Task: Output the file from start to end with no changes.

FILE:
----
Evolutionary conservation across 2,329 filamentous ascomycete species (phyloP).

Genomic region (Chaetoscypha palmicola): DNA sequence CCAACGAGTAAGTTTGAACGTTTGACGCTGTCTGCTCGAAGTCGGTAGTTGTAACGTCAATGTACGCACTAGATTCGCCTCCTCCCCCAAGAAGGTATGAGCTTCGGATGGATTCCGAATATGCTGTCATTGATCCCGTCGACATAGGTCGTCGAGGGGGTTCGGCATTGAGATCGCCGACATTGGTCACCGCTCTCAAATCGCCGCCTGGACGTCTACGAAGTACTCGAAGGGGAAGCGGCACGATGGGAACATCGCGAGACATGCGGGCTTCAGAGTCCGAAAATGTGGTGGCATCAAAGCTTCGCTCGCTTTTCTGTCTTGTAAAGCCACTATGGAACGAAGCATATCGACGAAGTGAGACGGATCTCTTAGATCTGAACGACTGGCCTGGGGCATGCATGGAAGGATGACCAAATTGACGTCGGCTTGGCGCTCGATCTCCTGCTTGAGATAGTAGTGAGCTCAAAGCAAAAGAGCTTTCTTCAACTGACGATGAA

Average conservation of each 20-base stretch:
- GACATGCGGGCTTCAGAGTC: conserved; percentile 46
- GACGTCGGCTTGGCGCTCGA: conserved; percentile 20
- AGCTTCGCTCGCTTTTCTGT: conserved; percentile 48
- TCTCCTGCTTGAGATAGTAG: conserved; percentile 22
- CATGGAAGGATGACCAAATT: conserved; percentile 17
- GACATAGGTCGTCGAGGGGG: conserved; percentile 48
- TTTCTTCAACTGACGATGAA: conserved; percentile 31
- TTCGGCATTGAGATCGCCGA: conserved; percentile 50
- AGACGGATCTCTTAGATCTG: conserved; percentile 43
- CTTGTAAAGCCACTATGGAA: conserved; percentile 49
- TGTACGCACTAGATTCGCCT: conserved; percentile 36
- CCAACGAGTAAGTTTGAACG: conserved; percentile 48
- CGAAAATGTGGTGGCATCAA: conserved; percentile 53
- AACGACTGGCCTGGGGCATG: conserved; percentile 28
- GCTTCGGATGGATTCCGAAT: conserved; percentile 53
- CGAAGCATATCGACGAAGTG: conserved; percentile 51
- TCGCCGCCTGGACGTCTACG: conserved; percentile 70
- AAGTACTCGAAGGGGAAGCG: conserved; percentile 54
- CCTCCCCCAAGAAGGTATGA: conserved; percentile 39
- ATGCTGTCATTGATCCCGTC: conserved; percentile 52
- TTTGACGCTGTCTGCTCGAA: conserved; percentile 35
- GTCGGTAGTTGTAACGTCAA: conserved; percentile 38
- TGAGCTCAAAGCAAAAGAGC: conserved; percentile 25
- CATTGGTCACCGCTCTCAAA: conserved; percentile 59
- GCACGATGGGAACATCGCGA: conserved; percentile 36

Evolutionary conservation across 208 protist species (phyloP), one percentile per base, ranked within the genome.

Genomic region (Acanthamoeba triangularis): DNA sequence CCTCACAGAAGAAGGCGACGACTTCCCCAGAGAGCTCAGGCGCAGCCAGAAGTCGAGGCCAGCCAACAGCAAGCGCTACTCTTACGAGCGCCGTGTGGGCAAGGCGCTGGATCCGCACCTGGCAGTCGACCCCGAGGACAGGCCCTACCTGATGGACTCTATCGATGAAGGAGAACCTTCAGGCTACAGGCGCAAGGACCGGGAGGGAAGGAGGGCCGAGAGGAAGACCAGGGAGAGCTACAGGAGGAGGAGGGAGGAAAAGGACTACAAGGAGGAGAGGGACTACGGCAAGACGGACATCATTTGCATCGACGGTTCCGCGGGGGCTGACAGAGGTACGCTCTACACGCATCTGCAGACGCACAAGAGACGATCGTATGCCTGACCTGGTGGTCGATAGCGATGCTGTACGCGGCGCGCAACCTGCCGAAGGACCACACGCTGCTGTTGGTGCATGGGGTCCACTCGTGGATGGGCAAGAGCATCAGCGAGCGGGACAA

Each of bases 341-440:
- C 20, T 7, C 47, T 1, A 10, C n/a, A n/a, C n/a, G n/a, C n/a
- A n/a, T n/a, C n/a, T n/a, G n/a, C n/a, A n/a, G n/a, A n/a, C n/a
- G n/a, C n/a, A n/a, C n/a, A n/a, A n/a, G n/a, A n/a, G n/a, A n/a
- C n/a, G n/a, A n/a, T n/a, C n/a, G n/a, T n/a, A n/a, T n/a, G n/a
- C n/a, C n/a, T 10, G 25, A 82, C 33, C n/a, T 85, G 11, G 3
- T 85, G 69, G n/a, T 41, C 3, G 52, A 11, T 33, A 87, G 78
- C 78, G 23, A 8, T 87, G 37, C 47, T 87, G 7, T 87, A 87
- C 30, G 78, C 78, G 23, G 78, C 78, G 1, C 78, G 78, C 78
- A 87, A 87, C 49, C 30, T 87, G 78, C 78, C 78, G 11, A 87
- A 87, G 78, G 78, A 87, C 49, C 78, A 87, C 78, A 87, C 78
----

Evolutionary conservation across 2,329 filamentous ascomycete species (phyloP).

Genomic region (Chaetoscypha palmicola): DNA sequence CCAACGAGTAAGTTTGAACGTTTGACGCTGTCTGCTCGAAGTCGGTAGTTGTAACGTCAATGTACGCACTAGATTCGCCTCCTCCCCCAAGAAGGTATGAGCTTCGGATGGATTCCGAATATGCTGTCATTGATCCCGTCGACATAGGTCGTCGAGGGGGTTCGGCATTGAGATCGCCGACATTGGTCACCGCTCTCAAATCGCCGCCTGGACGTCTACGAAGTACTCGAAGGGGAAGCGGCACGATGGGAACATCGCGAGACATGCGGGCTTCAGAGTCCGAAAATGTGGTGGCATCAAAGCTTCGCTCGCTTTTCTGTCTTGTAAAGCCACTATGGAACGAAGCATATCGACGAAGTGAGACGGATCTCTTAGATCTGAACGACTGGCCTGGGGCATGCATGGAAGGATGACCAAATTGACGTCGGCTTGGCGCTCGATCTCCTGCTTGAGATAGTAGTGAGCTCAAAGCAAAAGAGCTTTCTTCAACTGACGATGAA

Average conservation of each 20-base stretch:
- GACATGCGGGCTTCAGAGTC: conserved; percentile 46
- GACGTCGGCTTGGCGCTCGA: conserved; percentile 20
- AGCTTCGCTCGCTTTTCTGT: conserved; percentile 48
- TCTCCTGCTTGAGATAGTAG: conserved; percentile 22
- CATGGAAGGATGACCAAATT: conserved; percentile 17
- GACATAGGTCGTCGAGGGGG: conserved; percentile 48
- TTTCTTCAACTGACGATGAA: conserved; percentile 31
- TTCGGCATTGAGATCGCCGA: conserved; percentile 50
- AGACGGATCTCTTAGATCTG: conserved; percentile 43
- CTTGTAAAGCCACTATGGAA: conserved; percentile 49
- TGTACGCACTAGATTCGCCT: conserved; percentile 36
- CCAACGAGTAAGTTTGAACG: conserved; percentile 48
- CGAAAATGTGGTGGCATCAA: conserved; percentile 53
- AACGACTGGCCTGGGGCATG: conserved; percentile 28
- GCTTCGGATGGATTCCGAAT: conserved; percentile 53
- CGAAGCATATCGACGAAGTG: conserved; percentile 51
- TCGCCGCCTGGACGTCTACG: conserved; percentile 70
- AAGTACTCGAAGGGGAAGCG: conserved; percentile 54
- CCTCCCCCAAGAAGGTATGA: conserved; percentile 39
- ATGCTGTCATTGATCCCGTC: conserved; percentile 52
- TTTGACGCTGTCTGCTCGAA: conserved; percentile 35
- GTCGGTAGTTGTAACGTCAA: conserved; percentile 38
- TGAGCTCAAAGCAAAAGAGC: conserved; percentile 25
- CATTGGTCACCGCTCTCAAA: conserved; percentile 59
- GCACGATGGGAACATCGCGA: conserved; percentile 36

Evolutionary conservation across 208 protist species (phyloP), one percentile per base, ranked within the genome.

Genomic region (Acanthamoeba triangularis): DNA sequence CCTCACAGAAGAAGGCGACGACTTCCCCAGAGAGCTCAGGCGCAGCCAGAAGTCGAGGCCAGCCAACAGCAAGCGCTACTCTTACGAGCGCCGTGTGGGCAAGGCGCTGGATCCGCACCTGGCAGTCGACCCCGAGGACAGGCCCTACCTGATGGACTCTATCGATGAAGGAGAACCTTCAGGCTACAGGCGCAAGGACCGGGAGGGAAGGAGGGCCGAGAGGAAGACCAGGGAGAGCTACAGGAGGAGGAGGGAGGAAAAGGACTACAAGGAGGAGAGGGACTACGGCAAGACGGACATCATTTGCATCGACGGTTCCGCGGGGGCTGACAGAGGTACGCTCTACACGCATCTGCAGACGCACAAGAGACGATCGTATGCCTGACCTGGTGGTCGATAGCGATGCTGTACGCGGCGCGCAACCTGCCGAAGGACCACACGCTGCTGTTGGTGCATGGGGTCCACTCGTGGATGGGCAAGAGCATCAGCGAGCGGGACAA

Each of bases 341-440:
- C 20, T 7, C 47, T 1, A 10, C n/a, A n/a, C n/a, G n/a, C n/a
- A n/a, T n/a, C n/a, T n/a, G n/a, C n/a, A n/a, G n/a, A n/a, C n/a
- G n/a, C n/a, A n/a, C n/a, A n/a, A n/a, G n/a, A n/a, G n/a, A n/a
- C n/a, G n/a, A n/a, T n/a, C n/a, G n/a, T n/a, A n/a, T n/a, G n/a
- C n/a, C n/a, T 10, G 25, A 82, C 33, C n/a, T 85, G 11, G 3
- T 85, G 69, G n/a, T 41, C 3, G 52, A 11, T 33, A 87, G 78
- C 78, G 23, A 8, T 87, G 37, C 47, T 87, G 7, T 87, A 87
- C 30, G 78, C 78, G 23, G 78, C 78, G 1, C 78, G 78, C 78
- A 87, A 87, C 49, C 30, T 87, G 78, C 78, C 78, G 11, A 87
- A 87, G 78, G 78, A 87, C 49, C 78, A 87, C 78, A 87, C 78